San Giovanni in Fiore | Where is June?

{San Giovanni, Calabria}

This is Part 2 in a series of posts about my trip to Italy in 2014.  {Read Part 1/Roma here}

Calabria: Days 6 and 7

Leaving Rome, we headed south, 5 hours by train, to the region of Calabria.  Both of my grandfathers immigrated to the United States from Calabria.  Unbelievably, their towns happen to be only 30 km apart.  Prior to leaving on our trip I was able to connect with family and plan time in each town.  My cousin Elena, spoke English and was an immense help!  While in Rome my rusty Italian served us well.  In southern Italy it was a totally different story.  Very few residents spoke English and all of them spoke in a regional dialect, so it was almost impossible for me to communicate.  Aaron can tell an extremely funny story about my conversation with a cab driver in Cosenza.  I mistakenly asked for a 50 km cab ride instead of a ride to the train station.  Funny now, extremely stressful in the moment.

Click through to read more about our time in Southern Italy:

southern italy | Where is June?

Our first stop, after getting off the train in Cosenza, was Pedace.  My paternal grandfather’s town.  We were warmly welcomed and had easy conversations {thankfully translated}.  Lots of hugs, kisses, and wine.  Pietro, the older gentleman in the picture below, is my father’s first cousin.  The highlight was taking a Sunday evening stroll.  Aaron and I were like celebrities-everyone eager to meet us.  We walked to my grandfather’s childhood home.  It was almost dark and a car was parked in front, but my cousins and I happily stood in front for a picture.  At dinner my cousins made fun of me.  I asked to share a pizza.  “Mangia poco!”  To their standards, I ate very little.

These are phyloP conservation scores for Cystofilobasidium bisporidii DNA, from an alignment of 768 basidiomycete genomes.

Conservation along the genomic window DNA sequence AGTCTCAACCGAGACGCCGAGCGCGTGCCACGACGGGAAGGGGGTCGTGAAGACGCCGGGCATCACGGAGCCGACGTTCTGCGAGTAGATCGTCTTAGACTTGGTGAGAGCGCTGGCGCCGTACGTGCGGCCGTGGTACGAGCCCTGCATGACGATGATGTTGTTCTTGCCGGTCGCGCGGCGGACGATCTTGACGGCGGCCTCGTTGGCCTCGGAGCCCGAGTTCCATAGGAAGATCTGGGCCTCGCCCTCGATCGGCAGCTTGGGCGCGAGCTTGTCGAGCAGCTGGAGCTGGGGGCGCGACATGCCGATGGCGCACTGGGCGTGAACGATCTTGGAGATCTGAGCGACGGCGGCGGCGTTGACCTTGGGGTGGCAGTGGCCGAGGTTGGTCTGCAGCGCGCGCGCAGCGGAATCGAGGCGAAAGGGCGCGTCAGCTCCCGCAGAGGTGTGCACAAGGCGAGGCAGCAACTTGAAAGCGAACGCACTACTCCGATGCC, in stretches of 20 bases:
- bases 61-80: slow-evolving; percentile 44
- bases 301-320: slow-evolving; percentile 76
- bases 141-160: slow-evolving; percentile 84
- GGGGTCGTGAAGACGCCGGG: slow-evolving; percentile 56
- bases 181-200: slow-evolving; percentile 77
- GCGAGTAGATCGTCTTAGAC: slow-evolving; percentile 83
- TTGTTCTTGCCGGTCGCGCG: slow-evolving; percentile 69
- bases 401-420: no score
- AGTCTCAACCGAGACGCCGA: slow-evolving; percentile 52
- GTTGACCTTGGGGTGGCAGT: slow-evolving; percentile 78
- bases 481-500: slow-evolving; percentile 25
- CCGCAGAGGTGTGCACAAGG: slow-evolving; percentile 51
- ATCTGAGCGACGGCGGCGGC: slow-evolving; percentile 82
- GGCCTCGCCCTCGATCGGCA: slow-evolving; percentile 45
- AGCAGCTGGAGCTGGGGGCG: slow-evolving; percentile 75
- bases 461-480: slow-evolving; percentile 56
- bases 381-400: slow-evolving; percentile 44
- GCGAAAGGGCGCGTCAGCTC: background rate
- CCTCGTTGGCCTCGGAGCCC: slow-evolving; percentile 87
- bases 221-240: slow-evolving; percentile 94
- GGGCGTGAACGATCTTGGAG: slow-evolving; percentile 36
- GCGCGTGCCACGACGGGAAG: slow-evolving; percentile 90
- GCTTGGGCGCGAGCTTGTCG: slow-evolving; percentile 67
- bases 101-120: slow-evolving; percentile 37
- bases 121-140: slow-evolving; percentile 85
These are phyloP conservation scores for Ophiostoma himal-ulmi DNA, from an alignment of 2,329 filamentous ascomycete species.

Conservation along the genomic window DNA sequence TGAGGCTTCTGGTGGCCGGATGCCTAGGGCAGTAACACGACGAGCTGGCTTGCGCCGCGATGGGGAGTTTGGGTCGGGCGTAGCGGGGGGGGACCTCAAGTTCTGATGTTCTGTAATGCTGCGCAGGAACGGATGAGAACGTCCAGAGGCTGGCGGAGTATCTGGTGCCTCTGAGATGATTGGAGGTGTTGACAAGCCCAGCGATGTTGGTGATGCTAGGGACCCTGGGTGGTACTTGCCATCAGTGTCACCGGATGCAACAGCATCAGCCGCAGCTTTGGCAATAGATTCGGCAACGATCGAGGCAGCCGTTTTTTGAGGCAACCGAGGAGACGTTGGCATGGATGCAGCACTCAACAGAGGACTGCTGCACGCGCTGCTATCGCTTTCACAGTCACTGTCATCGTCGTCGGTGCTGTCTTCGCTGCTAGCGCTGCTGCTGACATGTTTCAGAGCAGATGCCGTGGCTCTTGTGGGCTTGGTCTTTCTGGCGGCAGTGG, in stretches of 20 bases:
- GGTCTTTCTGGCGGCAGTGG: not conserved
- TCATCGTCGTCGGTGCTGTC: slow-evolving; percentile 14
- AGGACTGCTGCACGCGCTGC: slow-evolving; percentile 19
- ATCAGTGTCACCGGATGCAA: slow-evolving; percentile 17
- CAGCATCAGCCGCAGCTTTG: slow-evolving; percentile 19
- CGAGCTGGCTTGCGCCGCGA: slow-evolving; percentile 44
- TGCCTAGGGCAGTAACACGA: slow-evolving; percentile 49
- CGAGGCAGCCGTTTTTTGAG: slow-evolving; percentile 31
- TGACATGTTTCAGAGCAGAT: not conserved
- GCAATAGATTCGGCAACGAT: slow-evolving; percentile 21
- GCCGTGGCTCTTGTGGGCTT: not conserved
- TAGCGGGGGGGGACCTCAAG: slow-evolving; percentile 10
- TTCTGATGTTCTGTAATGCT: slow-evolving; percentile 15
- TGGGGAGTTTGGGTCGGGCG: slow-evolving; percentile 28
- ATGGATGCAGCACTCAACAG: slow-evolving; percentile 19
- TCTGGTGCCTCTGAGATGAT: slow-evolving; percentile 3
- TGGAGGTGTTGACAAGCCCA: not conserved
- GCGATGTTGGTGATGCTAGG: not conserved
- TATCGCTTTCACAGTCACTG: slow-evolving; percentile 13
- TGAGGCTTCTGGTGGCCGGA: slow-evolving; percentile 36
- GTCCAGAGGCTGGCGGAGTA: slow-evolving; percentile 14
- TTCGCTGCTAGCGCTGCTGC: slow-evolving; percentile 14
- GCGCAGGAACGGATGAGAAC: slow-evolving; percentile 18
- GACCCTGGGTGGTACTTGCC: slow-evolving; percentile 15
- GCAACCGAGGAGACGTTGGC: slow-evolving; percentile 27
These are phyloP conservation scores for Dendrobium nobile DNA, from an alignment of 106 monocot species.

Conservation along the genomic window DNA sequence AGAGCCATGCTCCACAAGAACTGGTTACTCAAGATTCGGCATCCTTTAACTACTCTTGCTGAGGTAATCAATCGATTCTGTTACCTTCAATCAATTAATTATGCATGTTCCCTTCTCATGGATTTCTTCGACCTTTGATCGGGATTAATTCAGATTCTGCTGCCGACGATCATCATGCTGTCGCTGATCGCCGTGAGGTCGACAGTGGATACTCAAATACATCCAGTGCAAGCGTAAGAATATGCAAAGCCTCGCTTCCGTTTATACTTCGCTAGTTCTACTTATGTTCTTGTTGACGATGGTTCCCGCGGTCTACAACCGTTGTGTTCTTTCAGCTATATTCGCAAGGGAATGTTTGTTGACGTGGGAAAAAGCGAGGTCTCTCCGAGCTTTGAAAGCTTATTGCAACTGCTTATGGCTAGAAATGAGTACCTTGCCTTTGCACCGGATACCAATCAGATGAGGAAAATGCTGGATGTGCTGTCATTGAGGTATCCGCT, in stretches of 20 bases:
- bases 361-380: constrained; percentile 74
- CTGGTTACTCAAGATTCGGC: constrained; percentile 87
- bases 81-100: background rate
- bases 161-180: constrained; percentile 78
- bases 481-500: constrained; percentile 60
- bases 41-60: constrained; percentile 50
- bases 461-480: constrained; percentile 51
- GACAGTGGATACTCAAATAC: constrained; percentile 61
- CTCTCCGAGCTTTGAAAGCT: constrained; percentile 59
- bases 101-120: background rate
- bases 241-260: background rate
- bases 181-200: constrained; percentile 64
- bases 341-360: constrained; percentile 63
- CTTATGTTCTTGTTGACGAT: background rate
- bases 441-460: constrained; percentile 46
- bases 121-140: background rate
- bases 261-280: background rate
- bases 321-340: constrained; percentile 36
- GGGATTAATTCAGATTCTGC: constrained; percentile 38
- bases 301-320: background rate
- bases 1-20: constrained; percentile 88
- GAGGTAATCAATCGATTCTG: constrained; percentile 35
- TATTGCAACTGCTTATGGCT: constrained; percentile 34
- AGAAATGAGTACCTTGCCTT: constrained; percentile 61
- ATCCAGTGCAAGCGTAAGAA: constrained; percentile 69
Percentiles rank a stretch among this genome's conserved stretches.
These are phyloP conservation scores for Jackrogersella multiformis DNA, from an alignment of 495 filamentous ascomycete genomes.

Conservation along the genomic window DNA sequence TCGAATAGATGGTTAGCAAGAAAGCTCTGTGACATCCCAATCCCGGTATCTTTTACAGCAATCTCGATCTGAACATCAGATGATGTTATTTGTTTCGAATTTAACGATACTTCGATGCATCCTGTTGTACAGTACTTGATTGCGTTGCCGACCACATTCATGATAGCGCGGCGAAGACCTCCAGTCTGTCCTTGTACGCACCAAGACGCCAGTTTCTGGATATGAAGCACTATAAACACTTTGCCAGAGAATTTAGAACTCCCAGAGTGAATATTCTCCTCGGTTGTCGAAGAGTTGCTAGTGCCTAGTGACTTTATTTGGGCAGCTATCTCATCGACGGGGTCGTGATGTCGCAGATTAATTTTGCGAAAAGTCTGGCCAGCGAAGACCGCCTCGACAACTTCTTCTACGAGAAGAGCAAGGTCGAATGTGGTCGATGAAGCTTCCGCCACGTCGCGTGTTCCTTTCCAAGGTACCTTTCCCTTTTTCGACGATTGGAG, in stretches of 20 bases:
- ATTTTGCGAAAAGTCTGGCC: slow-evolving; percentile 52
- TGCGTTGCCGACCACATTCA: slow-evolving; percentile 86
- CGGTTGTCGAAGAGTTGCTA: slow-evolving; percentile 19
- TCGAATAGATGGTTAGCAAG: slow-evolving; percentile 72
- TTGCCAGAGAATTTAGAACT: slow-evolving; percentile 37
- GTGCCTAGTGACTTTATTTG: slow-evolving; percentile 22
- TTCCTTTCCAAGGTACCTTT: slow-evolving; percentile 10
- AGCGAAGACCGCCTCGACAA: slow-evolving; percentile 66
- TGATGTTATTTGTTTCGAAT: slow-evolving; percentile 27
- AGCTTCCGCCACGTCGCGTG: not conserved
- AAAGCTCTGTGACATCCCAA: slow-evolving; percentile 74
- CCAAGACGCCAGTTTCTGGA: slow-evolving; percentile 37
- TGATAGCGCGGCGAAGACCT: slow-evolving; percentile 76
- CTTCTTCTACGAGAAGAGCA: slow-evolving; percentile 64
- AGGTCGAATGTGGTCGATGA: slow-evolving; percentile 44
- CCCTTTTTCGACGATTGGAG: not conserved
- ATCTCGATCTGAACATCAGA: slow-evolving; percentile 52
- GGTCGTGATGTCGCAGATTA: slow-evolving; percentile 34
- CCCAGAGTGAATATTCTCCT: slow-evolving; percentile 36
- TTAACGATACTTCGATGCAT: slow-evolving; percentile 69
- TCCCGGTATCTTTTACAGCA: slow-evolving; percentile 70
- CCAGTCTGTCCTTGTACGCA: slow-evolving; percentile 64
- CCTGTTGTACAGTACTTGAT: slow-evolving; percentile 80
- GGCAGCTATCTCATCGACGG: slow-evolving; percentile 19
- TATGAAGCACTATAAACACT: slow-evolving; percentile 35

Scarcello Familia | Where is June?


Pedace Italy | Where is June?

The next morning, my cousin kindly offered to drive us to San Giovanni in Fiore, my maternal grandfather’s town.  She also offered to stay with us and serve as a translator.  Pietro came along for the ride as well.  We were embraced instantly.  My cousin Lucia, seated next to me and holding my hand, didn’t want to let go!  She repeated my mother’s name to me. “Carolina, Carolina.”  {My mother’s name is Carol.}  There were pictures scattered on the kitchen table.  I was surprised and then overcome with emotion.  The pictures were of my grandparents, my mother and aunt, and of me!  They knew me and loved me through the pictures my grandfather sent home to Italy.  The tears flowed.  The answer to my mini-breakdown?  Food and a round of shots.  Good Italians!  Before eating a lovely lunch, we visited my grandfather’s home.  The doorway and street were from another time.  Another lifetime.

Perri Familia | Where is June?

San Giovianni Italy | Where is June?

Our time in Calabria was quick, life changing, and quite an emotional roller coaster.  I would go back tomorrow if I could.

love for italy

1. We loved the warmth of my family.  My cousins, on both sides, were insanely gracious and welcoming.  We felt the love instantly and we were quick friends.

2.  The sense of awe I felt standing where my grandfathers were born is indescribable.  They both came from humble beginnings, traveled to a new world, and made a life.  The amount of courage and bravery that took is remarkable.


1. If traveling by train in Italy, use the electronic kiosks in the train stations.  They have an English language option and there were virtually no lines.  Be careful of pick pockets.  They love to target tourists when they are distracted.

2.  Error on the side of First Class.  The price of a First Class ticket versus a regular ticket was nominal.  It was worth traveling in the First Class cars during lengthy train rides.


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